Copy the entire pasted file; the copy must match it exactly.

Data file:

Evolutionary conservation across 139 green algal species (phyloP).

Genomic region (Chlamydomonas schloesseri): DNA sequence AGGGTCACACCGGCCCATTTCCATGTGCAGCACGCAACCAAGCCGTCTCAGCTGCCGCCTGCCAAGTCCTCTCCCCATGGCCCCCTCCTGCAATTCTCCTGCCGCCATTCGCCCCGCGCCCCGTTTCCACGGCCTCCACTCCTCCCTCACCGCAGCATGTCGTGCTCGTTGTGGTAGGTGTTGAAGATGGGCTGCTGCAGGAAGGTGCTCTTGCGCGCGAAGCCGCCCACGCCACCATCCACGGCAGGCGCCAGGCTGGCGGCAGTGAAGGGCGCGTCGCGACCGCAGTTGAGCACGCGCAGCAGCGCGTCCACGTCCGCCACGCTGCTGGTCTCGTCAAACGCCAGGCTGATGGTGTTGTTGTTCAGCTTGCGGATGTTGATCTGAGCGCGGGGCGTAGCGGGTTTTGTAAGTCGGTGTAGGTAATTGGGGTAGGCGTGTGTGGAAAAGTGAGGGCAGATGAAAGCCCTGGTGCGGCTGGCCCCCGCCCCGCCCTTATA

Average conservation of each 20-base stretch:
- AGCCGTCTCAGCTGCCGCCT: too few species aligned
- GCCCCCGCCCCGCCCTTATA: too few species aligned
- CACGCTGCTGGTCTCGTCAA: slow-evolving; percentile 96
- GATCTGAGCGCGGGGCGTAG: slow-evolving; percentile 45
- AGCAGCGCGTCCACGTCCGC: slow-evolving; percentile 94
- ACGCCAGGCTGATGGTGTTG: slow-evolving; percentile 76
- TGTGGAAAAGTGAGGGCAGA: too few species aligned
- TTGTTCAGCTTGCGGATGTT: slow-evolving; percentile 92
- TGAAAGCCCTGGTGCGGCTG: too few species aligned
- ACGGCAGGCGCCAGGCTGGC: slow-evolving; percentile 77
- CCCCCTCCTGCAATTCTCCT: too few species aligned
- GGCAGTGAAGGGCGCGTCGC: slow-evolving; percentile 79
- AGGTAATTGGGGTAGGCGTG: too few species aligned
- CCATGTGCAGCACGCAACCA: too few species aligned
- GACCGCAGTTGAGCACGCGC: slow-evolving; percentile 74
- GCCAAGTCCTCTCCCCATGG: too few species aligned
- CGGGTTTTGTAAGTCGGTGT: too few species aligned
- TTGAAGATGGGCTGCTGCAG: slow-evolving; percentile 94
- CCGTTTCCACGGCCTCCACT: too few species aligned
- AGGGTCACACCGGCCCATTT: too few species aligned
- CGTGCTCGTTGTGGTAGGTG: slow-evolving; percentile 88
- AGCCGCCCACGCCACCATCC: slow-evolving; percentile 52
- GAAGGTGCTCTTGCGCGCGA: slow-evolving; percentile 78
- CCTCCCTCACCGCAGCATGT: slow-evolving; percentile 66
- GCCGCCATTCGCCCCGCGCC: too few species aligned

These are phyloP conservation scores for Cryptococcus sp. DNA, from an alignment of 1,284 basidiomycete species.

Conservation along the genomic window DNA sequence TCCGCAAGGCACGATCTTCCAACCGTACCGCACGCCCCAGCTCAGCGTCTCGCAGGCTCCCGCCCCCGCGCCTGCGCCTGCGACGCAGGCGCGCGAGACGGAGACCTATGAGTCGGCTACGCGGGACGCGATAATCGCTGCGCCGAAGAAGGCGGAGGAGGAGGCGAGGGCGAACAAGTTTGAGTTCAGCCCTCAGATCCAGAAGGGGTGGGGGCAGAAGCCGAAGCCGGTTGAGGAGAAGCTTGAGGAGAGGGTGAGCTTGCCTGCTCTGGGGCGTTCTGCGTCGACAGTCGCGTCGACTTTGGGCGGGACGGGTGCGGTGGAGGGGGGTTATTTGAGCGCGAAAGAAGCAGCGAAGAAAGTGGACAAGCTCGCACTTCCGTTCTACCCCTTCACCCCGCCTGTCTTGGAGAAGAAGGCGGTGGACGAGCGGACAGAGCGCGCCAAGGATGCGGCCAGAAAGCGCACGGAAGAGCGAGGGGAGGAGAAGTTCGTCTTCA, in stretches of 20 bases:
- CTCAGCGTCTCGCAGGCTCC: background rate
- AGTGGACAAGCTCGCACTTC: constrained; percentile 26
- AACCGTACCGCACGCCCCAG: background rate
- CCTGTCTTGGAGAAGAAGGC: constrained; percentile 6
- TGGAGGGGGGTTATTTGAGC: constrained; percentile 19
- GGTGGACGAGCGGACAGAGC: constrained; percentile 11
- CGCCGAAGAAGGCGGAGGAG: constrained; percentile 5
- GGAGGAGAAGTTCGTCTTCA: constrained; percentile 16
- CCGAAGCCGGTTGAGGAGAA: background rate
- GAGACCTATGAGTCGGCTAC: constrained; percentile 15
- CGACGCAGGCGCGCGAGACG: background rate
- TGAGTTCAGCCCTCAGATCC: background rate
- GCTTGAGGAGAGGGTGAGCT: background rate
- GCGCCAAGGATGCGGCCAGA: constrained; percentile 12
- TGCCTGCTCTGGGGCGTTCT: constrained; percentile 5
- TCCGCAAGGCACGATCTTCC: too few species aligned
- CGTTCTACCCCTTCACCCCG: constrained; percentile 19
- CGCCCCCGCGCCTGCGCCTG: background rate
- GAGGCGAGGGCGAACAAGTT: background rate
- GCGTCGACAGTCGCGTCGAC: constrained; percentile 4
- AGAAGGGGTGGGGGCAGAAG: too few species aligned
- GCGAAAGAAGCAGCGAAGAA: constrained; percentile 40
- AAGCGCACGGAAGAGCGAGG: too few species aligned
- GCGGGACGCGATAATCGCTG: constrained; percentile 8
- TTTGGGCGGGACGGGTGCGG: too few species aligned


Evolutionary conservation across 139 green algal species (phyloP).

Genomic region (Chlamydomonas schloesseri): DNA sequence AGGGTCACACCGGCCCATTTCCATGTGCAGCACGCAACCAAGCCGTCTCAGCTGCCGCCTGCCAAGTCCTCTCCCCATGGCCCCCTCCTGCAATTCTCCTGCCGCCATTCGCCCCGCGCCCCGTTTCCACGGCCTCCACTCCTCCCTCACCGCAGCATGTCGTGCTCGTTGTGGTAGGTGTTGAAGATGGGCTGCTGCAGGAAGGTGCTCTTGCGCGCGAAGCCGCCCACGCCACCATCCACGGCAGGCGCCAGGCTGGCGGCAGTGAAGGGCGCGTCGCGACCGCAGTTGAGCACGCGCAGCAGCGCGTCCACGTCCGCCACGCTGCTGGTCTCGTCAAACGCCAGGCTGATGGTGTTGTTGTTCAGCTTGCGGATGTTGATCTGAGCGCGGGGCGTAGCGGGTTTTGTAAGTCGGTGTAGGTAATTGGGGTAGGCGTGTGTGGAAAAGTGAGGGCAGATGAAAGCCCTGGTGCGGCTGGCCCCCGCCCCGCCCTTATA

Average conservation of each 20-base stretch:
- AGCCGTCTCAGCTGCCGCCT: too few species aligned
- GCCCCCGCCCCGCCCTTATA: too few species aligned
- CACGCTGCTGGTCTCGTCAA: slow-evolving; percentile 96
- GATCTGAGCGCGGGGCGTAG: slow-evolving; percentile 45
- AGCAGCGCGTCCACGTCCGC: slow-evolving; percentile 94
- ACGCCAGGCTGATGGTGTTG: slow-evolving; percentile 76
- TGTGGAAAAGTGAGGGCAGA: too few species aligned
- TTGTTCAGCTTGCGGATGTT: slow-evolving; percentile 92
- TGAAAGCCCTGGTGCGGCTG: too few species aligned
- ACGGCAGGCGCCAGGCTGGC: slow-evolving; percentile 77
- CCCCCTCCTGCAATTCTCCT: too few species aligned
- GGCAGTGAAGGGCGCGTCGC: slow-evolving; percentile 79
- AGGTAATTGGGGTAGGCGTG: too few species aligned
- CCATGTGCAGCACGCAACCA: too few species aligned
- GACCGCAGTTGAGCACGCGC: slow-evolving; percentile 74
- GCCAAGTCCTCTCCCCATGG: too few species aligned
- CGGGTTTTGTAAGTCGGTGT: too few species aligned
- TTGAAGATGGGCTGCTGCAG: slow-evolving; percentile 94
- CCGTTTCCACGGCCTCCACT: too few species aligned
- AGGGTCACACCGGCCCATTT: too few species aligned
- CGTGCTCGTTGTGGTAGGTG: slow-evolving; percentile 88
- AGCCGCCCACGCCACCATCC: slow-evolving; percentile 52
- GAAGGTGCTCTTGCGCGCGA: slow-evolving; percentile 78
- CCTCCCTCACCGCAGCATGT: slow-evolving; percentile 66
- GCCGCCATTCGCCCCGCGCC: too few species aligned

These are phyloP conservation scores for Cryptococcus sp. DNA, from an alignment of 1,284 basidiomycete species.

Conservation along the genomic window DNA sequence TCCGCAAGGCACGATCTTCCAACCGTACCGCACGCCCCAGCTCAGCGTCTCGCAGGCTCCCGCCCCCGCGCCTGCGCCTGCGACGCAGGCGCGCGAGACGGAGACCTATGAGTCGGCTACGCGGGACGCGATAATCGCTGCGCCGAAGAAGGCGGAGGAGGAGGCGAGGGCGAACAAGTTTGAGTTCAGCCCTCAGATCCAGAAGGGGTGGGGGCAGAAGCCGAAGCCGGTTGAGGAGAAGCTTGAGGAGAGGGTGAGCTTGCCTGCTCTGGGGCGTTCTGCGTCGACAGTCGCGTCGACTTTGGGCGGGACGGGTGCGGTGGAGGGGGGTTATTTGAGCGCGAAAGAAGCAGCGAAGAAAGTGGACAAGCTCGCACTTCCGTTCTACCCCTTCACCCCGCCTGTCTTGGAGAAGAAGGCGGTGGACGAGCGGACAGAGCGCGCCAAGGATGCGGCCAGAAAGCGCACGGAAGAGCGAGGGGAGGAGAAGTTCGTCTTCA, in stretches of 20 bases:
- CTCAGCGTCTCGCAGGCTCC: background rate
- AGTGGACAAGCTCGCACTTC: constrained; percentile 26
- AACCGTACCGCACGCCCCAG: background rate
- CCTGTCTTGGAGAAGAAGGC: constrained; percentile 6
- TGGAGGGGGGTTATTTGAGC: constrained; percentile 19
- GGTGGACGAGCGGACAGAGC: constrained; percentile 11
- CGCCGAAGAAGGCGGAGGAG: constrained; percentile 5
- GGAGGAGAAGTTCGTCTTCA: constrained; percentile 16
- CCGAAGCCGGTTGAGGAGAA: background rate
- GAGACCTATGAGTCGGCTAC: constrained; percentile 15
- CGACGCAGGCGCGCGAGACG: background rate
- TGAGTTCAGCCCTCAGATCC: background rate
- GCTTGAGGAGAGGGTGAGCT: background rate
- GCGCCAAGGATGCGGCCAGA: constrained; percentile 12
- TGCCTGCTCTGGGGCGTTCT: constrained; percentile 5
- TCCGCAAGGCACGATCTTCC: too few species aligned
- CGTTCTACCCCTTCACCCCG: constrained; percentile 19
- CGCCCCCGCGCCTGCGCCTG: background rate
- GAGGCGAGGGCGAACAAGTT: background rate
- GCGTCGACAGTCGCGTCGAC: constrained; percentile 4
- AGAAGGGGTGGGGGCAGAAG: too few species aligned
- GCGAAAGAAGCAGCGAAGAA: constrained; percentile 40
- AAGCGCACGGAAGAGCGAGG: too few species aligned
- GCGGGACGCGATAATCGCTG: constrained; percentile 8
- TTTGGGCGGGACGGGTGCGG: too few species aligned